OCA #22 SUMMER 2016 WWW.OCAMAGAZINE.COM
Since the collapse of the Soviet Union, and the proclaimed independence from it by the republics of Central Asia, the region has had a hard time intergrating its past into its future. A region that was once on the crossroads of great empires, from Alexander the Great’s invasion of Bactria (in modern day Uzbekistan and Tajikistan) to being conquered by the Russian empire in the 19th century. The history of the region involves a constant tale of displacement and transition. The 5 republics that occupy the territory formerly known as Turkestan did not exist a century ago. Their creation is as a result of a project of tinkering and tampering by the Soviet communists.
After the Bolsheviks came to power, they inherited a region with a complex situation, that was as diverse culturally as it was politically, and also faced complex problems with language and religion. The danger lay in independent groups like the Basmachi movement, who could seize upon any situation and assert their own control over the territory and set a precedent for other parts of Russian empire that were thriving for secession and self-control. It was important to spread the doctrine of communism and establish the idea of socialism among the now defunct Russian empire, to create a society that would share ideals, principles and goals, and where the cultural and religious differences were minimised.
Different strategies were developed to establish the Bolshevik’s power. They tried to integrate different cultures and ethnicities under one common idea, imposing a common language (Russian) that would break cultural and nationalistic boundaries and establish an easier path to literacy as education would become transformed from being accessible only to the privileged to being available to all. It took huge effort to educate a region that is believed to have had a literacy rate of just 2-3% of the population. However those achievements came at a cost, since the main goal of the Bolsheviks was the development of communism, which required the reduction of its people’s national self-awareness in order to make their languages and cultures less relevant.
Another policy that had an impact on Central Asia were Agro-Water reforms. It was a project that brought a lot of positive economic impact as land that was seized by Russian imperialists was given back to farmers under certain guidelines. The Bolsheviks provided a larger part of the region with electricity and industrialised and urbanised other smaller cities. In all, the Bolshevik reforms bought a lot of good to the region: they educated the people who were otherwise illiterate, gave women an equal presence in society and industrialised and developed the republics economically.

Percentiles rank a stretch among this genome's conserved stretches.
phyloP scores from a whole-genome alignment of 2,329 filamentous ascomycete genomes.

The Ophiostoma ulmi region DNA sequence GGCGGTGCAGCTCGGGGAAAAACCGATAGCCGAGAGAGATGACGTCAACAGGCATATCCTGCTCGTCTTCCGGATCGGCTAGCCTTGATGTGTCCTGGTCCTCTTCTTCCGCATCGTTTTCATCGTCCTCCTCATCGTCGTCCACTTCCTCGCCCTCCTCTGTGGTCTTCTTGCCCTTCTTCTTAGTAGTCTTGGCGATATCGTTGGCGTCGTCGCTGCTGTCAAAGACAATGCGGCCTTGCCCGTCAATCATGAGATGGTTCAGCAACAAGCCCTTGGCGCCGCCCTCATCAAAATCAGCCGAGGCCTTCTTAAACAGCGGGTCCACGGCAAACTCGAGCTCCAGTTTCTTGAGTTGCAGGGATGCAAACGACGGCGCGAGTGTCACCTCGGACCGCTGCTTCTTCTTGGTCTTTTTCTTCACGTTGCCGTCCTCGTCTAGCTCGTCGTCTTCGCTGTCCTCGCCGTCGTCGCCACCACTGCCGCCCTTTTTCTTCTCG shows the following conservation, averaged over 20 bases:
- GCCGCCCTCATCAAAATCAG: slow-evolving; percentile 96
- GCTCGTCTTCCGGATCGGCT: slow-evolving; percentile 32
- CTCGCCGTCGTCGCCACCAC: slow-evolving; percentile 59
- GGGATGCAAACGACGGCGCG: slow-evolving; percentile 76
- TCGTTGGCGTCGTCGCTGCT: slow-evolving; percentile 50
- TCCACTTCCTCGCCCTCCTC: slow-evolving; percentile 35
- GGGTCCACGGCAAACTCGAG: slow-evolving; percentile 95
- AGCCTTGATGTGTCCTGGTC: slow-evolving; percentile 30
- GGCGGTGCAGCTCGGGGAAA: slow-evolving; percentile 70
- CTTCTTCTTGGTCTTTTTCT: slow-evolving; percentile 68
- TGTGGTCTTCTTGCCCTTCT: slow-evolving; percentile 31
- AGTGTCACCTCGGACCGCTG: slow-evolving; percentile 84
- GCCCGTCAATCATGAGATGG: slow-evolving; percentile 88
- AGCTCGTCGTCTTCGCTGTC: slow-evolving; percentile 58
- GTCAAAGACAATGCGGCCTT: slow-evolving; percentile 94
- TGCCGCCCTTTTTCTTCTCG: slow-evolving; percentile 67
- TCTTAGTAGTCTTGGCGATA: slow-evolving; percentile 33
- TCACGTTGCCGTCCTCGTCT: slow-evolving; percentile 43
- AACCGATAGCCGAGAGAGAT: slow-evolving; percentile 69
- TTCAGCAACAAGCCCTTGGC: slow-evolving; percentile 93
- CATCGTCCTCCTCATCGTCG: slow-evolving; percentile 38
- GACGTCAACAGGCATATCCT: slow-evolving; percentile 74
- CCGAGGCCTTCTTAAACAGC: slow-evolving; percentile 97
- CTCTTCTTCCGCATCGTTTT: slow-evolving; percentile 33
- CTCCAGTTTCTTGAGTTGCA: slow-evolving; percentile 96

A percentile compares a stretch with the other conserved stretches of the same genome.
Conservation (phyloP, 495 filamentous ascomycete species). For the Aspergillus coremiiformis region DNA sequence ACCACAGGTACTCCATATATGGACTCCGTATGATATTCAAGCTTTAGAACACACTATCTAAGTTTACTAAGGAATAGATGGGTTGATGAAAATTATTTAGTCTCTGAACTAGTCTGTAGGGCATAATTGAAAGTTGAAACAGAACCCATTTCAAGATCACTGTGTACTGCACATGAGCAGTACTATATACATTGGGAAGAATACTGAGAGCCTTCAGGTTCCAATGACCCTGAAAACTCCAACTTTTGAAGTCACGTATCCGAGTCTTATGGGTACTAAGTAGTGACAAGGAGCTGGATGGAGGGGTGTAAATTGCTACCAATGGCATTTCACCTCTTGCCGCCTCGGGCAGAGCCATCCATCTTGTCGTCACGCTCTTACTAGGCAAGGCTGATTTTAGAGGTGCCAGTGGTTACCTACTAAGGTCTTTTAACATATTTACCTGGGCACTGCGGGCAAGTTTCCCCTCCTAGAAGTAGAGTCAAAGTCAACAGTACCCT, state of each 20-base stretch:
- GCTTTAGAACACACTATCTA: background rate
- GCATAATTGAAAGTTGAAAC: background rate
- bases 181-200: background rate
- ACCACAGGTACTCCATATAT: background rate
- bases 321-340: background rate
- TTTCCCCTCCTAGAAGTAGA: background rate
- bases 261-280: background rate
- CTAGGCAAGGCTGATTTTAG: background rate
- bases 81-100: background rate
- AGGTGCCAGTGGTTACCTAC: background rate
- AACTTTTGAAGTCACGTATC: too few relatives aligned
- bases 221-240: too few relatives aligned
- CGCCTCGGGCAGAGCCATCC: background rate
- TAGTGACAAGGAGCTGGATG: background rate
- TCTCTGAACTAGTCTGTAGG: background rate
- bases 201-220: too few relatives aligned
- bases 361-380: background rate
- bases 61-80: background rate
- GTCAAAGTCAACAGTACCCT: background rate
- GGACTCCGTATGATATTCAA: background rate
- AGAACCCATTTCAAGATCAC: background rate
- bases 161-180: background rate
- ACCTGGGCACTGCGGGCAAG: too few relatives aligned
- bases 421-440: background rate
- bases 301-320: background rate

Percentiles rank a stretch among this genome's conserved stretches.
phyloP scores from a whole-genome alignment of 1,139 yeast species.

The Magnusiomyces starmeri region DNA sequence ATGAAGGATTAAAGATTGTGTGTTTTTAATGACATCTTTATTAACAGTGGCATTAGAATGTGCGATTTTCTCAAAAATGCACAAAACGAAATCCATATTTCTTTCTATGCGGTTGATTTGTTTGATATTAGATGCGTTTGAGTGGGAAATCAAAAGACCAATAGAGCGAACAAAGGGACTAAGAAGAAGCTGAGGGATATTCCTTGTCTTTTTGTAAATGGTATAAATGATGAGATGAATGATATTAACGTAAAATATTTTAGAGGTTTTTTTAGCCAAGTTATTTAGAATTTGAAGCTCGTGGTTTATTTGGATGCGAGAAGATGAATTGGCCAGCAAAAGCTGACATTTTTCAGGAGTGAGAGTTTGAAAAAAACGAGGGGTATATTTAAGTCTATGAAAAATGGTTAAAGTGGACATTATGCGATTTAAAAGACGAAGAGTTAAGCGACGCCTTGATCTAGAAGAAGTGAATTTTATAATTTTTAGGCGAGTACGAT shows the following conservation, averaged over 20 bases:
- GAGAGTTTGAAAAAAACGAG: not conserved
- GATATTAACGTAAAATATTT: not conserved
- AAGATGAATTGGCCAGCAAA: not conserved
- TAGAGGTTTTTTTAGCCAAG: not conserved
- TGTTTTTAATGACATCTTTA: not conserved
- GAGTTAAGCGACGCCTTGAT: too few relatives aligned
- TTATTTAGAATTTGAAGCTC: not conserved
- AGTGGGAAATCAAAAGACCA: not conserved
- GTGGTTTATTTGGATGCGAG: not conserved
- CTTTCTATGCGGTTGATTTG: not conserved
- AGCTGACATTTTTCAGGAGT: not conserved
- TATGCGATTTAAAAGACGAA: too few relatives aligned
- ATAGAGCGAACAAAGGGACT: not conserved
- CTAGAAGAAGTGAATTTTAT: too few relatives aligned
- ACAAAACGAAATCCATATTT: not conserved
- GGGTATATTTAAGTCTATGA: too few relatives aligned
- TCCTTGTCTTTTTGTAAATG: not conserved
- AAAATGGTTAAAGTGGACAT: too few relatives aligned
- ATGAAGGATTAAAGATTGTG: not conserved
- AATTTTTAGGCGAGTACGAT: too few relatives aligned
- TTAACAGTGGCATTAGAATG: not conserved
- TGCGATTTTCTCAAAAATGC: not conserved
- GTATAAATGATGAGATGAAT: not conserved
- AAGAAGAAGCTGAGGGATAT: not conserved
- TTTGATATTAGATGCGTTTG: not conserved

However with all this good also came pain, none more so than after the collapse of the Soviet Union. Suddenly the region faced a political vacuum that had to be filled when the republics declared independence. The newly formed states (Republic of Uzbekistan Republic of Kazakhstan, Kyrgyz Republic, Republic of Tajikistan, Republic of Turkmenistan) faced a period of great uncertainty and instability as the newly formed states had no blueprint for self-governance. After the declaration of independence, the states held presidential and parliamentary elections where the only people that had the platform to be elected were the same communist bureaucrats that were in power administratively before the collapse. It is unsurprising reflecting back that this should be the case as no-one had known anything else under communism. These leaders have faced serious challenges as the borders of their states were disputed, their resources were unevenly distributed and their spheres of influence constantly disturbed.
Today after twenty-five years of independence all of these states have, sadly, failed in addressing these issues, besides the bilateral relationships between the republics, there are very few positive examples of an integrated relationship in the region. The trade of products and goods between the five states accounted only for 10% of the trade in the region as a whole. There are no day to day functioning economic or military unions between the states, and the only unions that the countries are part of are maintained by their bigger brothers like China and Russia. Asking for stability is asking for a lot from states that were a cut out of the Soviet vision, and while their existence is now close to three decades, it is fundamentally clear that the biggest path for success in Central Asia would be integrating the countries, creating unions and blocs that would develop more co-operation between the states, reform the governments and tear down the borders that suffocate the free flow of goods. The main path for integration lies in democratisation and economic cooperation of the region, but as of now they are still stuck in political transit, where every country’s individual strategy is directed towards the internal problems of social and political development.